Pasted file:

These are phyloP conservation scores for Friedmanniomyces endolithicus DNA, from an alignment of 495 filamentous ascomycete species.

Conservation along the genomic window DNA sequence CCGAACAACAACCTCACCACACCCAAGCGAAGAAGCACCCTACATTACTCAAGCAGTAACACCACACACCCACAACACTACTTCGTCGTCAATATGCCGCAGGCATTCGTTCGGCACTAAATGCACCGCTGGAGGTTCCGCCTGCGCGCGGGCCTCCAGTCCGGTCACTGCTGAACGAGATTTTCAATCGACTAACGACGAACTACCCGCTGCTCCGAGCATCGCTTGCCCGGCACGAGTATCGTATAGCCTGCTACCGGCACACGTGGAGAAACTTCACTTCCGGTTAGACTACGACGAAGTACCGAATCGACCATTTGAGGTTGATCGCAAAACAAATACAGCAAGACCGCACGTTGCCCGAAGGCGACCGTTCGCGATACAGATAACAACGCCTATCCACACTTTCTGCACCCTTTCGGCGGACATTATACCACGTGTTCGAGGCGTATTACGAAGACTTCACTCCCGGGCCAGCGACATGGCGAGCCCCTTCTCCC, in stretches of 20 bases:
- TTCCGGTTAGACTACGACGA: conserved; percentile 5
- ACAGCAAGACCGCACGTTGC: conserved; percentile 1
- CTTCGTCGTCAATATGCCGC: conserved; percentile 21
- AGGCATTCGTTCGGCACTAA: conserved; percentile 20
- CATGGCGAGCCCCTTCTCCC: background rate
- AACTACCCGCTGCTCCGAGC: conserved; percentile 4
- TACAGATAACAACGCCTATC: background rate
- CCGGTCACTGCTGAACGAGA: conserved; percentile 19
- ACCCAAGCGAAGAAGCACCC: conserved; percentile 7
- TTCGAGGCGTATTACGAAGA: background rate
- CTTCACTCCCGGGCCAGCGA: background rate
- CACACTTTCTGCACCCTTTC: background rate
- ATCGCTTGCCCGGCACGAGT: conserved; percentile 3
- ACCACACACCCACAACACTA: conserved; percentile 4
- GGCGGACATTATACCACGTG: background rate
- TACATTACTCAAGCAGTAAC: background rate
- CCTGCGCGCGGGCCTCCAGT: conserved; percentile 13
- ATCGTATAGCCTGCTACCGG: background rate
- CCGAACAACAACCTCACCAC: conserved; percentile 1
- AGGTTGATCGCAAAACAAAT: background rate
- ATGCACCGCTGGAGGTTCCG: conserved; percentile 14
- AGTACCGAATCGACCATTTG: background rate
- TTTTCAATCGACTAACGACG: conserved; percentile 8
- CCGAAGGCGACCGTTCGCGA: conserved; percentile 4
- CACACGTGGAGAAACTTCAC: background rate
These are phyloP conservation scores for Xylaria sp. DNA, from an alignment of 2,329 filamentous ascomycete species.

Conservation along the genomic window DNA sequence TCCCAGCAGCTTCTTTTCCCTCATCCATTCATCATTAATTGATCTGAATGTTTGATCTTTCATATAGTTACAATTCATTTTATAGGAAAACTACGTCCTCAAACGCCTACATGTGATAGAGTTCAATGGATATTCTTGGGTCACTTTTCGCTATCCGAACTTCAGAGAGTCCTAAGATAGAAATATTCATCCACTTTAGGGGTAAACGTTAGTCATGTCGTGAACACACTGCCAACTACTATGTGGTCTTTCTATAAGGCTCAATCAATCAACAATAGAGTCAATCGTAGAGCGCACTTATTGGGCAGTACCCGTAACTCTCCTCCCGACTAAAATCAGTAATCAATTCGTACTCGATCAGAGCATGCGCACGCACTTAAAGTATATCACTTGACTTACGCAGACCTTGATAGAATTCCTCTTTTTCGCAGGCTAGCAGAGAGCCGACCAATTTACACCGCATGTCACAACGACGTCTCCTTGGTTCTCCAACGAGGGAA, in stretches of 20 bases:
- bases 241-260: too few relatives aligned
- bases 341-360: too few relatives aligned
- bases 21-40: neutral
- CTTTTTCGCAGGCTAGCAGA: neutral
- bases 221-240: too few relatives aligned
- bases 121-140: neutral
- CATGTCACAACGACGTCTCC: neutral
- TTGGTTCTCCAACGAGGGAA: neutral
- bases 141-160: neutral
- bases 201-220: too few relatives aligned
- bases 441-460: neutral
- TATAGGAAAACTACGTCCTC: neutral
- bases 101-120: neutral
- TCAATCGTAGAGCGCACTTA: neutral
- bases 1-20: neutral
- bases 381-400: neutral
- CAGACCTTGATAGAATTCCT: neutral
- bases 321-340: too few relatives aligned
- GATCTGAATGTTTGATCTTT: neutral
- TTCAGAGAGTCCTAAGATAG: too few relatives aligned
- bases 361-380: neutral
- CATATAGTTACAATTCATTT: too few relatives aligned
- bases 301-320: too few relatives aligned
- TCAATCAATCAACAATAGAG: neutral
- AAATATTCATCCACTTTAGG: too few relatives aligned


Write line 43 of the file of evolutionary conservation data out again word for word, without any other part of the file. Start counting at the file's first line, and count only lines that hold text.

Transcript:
- TCAATCGTAGAGCGCACTTA: neutral